I’ve been grappling with that leadership meme that’s floating around (thanks, Christian & Rick, for keeping me up the other night) but until then, can someone tell me what’s the point of podcasting? What’s your game here?
I’ve listened to maaaaybe a couple of podcasts in my life, so it’s possible I’m simply not the audience. I’m an irregular audience for a photography podcast, NPR’s This American Life, and Slate’s Spoiler Special. Given the comments, I’m not sure what an avid podcast-listener looks like, but I’m pretty sure I ain’t him. Whether this constitutes an informed opinion of podcasting is, as it always has been, up to the discernment of the reader. From my perspective, the medium has offered up a survey of its advantages and disadvantages without much of a struggle.
In return, for the podcasting enthusiasts, here are a few reasons why your podcast isn’t feeding my iTunes jukebox, why I secretly wonder if podcasting is only on the guest list of Educational Tech Initiatives simply Because It’s There, if it’s simply ed-technology for its own sake.
- My time is really important to me and I read faster than you speak.
- My daily commute is five minutes each way. (Don’t throw things. Ow ow … okay ….)
- I tried working out to Brian Dvorak’s education podcast but my heartrate never got into the red.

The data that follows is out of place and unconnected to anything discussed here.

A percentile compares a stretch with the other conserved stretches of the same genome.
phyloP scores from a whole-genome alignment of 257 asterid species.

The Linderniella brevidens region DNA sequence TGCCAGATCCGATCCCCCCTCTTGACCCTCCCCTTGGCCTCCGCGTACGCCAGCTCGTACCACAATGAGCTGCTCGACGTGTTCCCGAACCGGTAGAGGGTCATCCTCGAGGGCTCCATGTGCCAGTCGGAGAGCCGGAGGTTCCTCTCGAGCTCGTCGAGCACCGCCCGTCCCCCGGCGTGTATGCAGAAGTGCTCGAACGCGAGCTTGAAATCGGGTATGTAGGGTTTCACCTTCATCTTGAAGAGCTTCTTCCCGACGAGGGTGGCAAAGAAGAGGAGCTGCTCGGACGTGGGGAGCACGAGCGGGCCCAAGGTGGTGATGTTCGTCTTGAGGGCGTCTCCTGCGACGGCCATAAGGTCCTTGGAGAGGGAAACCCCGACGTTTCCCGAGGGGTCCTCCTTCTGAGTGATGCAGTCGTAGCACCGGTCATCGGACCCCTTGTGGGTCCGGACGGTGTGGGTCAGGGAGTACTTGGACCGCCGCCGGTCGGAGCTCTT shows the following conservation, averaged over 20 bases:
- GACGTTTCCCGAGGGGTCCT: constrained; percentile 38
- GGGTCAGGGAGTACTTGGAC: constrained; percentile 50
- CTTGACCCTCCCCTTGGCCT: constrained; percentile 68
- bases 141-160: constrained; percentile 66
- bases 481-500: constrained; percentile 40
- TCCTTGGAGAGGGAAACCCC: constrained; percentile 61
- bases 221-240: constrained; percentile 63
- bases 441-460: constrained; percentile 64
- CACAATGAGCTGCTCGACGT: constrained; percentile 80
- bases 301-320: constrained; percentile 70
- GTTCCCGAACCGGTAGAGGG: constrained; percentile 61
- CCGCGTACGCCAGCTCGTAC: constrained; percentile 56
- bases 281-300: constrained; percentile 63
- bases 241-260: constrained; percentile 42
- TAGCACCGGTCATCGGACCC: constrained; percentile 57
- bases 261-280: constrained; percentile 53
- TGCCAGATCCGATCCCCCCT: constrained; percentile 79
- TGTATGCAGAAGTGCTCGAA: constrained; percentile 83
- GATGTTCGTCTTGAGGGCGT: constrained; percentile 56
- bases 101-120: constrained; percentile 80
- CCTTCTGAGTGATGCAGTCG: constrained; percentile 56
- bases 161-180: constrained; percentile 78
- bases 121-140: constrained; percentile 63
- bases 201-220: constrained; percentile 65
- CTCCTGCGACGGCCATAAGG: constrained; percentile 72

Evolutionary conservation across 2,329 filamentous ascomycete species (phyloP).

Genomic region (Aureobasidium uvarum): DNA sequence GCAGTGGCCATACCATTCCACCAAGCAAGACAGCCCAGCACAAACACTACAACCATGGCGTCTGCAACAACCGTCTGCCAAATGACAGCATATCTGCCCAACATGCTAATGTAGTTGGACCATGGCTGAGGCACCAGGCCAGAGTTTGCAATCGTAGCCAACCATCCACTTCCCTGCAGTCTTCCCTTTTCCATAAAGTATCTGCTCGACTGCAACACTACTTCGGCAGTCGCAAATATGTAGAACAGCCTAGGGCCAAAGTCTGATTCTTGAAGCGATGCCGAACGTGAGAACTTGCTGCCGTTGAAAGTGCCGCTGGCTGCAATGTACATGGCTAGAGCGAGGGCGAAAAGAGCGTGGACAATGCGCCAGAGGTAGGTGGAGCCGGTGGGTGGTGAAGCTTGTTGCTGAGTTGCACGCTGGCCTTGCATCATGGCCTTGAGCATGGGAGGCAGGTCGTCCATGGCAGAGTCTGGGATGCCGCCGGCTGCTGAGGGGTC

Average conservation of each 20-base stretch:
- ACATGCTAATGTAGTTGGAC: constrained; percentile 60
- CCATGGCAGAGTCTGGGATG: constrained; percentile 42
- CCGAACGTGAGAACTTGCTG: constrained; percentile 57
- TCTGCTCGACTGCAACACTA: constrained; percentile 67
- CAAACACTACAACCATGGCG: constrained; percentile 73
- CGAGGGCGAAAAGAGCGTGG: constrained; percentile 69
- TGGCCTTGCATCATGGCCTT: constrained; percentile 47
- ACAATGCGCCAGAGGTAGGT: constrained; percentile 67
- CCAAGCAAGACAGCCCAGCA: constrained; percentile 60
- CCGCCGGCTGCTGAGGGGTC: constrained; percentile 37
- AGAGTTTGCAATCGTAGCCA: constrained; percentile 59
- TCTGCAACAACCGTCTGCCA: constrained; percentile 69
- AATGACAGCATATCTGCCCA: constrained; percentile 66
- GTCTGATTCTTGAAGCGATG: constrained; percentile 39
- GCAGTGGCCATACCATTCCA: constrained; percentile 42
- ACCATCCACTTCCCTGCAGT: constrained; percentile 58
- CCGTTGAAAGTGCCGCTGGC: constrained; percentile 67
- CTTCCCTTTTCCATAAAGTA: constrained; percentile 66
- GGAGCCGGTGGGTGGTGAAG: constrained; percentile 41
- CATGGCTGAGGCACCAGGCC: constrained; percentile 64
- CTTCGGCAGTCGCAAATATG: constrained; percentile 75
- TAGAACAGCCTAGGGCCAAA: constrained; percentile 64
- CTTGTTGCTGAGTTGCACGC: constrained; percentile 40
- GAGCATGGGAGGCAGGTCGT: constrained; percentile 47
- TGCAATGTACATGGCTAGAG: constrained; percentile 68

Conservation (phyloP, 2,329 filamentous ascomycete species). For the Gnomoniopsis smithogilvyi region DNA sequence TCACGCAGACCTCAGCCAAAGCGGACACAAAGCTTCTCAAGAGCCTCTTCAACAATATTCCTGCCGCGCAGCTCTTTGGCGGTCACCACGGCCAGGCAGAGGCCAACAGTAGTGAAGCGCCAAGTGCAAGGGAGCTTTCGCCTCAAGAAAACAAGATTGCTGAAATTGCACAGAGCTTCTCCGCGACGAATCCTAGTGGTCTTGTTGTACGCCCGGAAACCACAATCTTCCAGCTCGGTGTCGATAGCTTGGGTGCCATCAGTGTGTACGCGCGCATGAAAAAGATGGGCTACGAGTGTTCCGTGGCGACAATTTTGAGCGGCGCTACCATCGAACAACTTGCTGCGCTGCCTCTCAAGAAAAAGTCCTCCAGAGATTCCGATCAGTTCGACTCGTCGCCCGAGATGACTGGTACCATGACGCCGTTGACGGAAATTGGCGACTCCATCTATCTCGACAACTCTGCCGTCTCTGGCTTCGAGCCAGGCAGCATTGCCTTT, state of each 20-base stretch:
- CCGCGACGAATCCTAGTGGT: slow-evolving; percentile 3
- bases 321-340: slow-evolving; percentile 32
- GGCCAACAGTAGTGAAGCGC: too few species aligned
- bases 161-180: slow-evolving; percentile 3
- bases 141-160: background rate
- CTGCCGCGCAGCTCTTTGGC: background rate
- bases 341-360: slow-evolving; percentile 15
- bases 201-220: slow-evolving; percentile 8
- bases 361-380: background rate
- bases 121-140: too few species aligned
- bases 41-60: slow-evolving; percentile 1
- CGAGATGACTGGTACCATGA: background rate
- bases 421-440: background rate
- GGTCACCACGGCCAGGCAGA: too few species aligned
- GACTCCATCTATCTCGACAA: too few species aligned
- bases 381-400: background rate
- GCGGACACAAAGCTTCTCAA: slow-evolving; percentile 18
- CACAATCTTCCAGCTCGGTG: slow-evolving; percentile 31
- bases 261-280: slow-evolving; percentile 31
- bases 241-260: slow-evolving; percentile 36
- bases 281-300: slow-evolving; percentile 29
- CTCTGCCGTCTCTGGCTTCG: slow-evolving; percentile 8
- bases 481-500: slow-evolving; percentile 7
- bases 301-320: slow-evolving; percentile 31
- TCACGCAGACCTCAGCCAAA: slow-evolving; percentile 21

- From my experience, podcasts are largely unedited and free-associative.
#1 and #4 are my most most salient concerns, really. If you have to drive a lot or if you, for whatever reason, spend a lot of time with earbuds in, it doesn’t seem that large a leap from audiobooks to podcasts, so that’s great for you.
But I was listening to someone awhile back — forget who, but he podcasts on his drive home — and I dug the immediacy of it, the sense that someone very smart was talking to me. But I couldn’t help wondering if, well, this couldn’t have been, y’know, a little tighter. If, maybe, edited on paper, this could’ve been a more potent experience. From the perspective of one who invests a lot in writing and drafting, who carefully deploys even sloppy colloquialisms like “gotta,” I just can’t trust my ideas to my voice, which wavers, stammers, and can’t double back on itself for proofreading.
The most annoying thing on this blog to me is my only foray into podcasting. I included it as a memento for myself (that was a big day) but nothing I say over the course of those 20 minutes wasn’t written better in the accompanying seven-page manifesto.
So what about it works well for you?
Update from the comments:
I feel powerless when listening to podcasts…like I’m on the podcaster’s schedule, and I have no control over what the podcaster’s topics are nor how long he/she rambles on about them.
He prefers RSS, which feels familiar to me. More crucially, I think, is his remark, “I’ll stick with NPR in the car ….”
The Internet has democratized video and audio distribution and, while the cream has risen dramatically to the top in video, I don’t think we’re seeing the same growth in podcasting yet. I say that tentatively, given that I haven’t heard all that many edu-podcasts, but how many educational podcasters reading this sit down to their desks a là NPR with a script, a semi-professional mic, and a copy of Audacity for post-production editing?
Tim shifts the discussion to the value of podcasting for students and Eric brings up several examples of podcasting put to good use, including: language learning, presentations from conferences, and speakers he couldn’t otherwise attend or see.
Eric and I both wonder “if [we] might just be missing something.” Can anyone offer a more nuanced perspective here?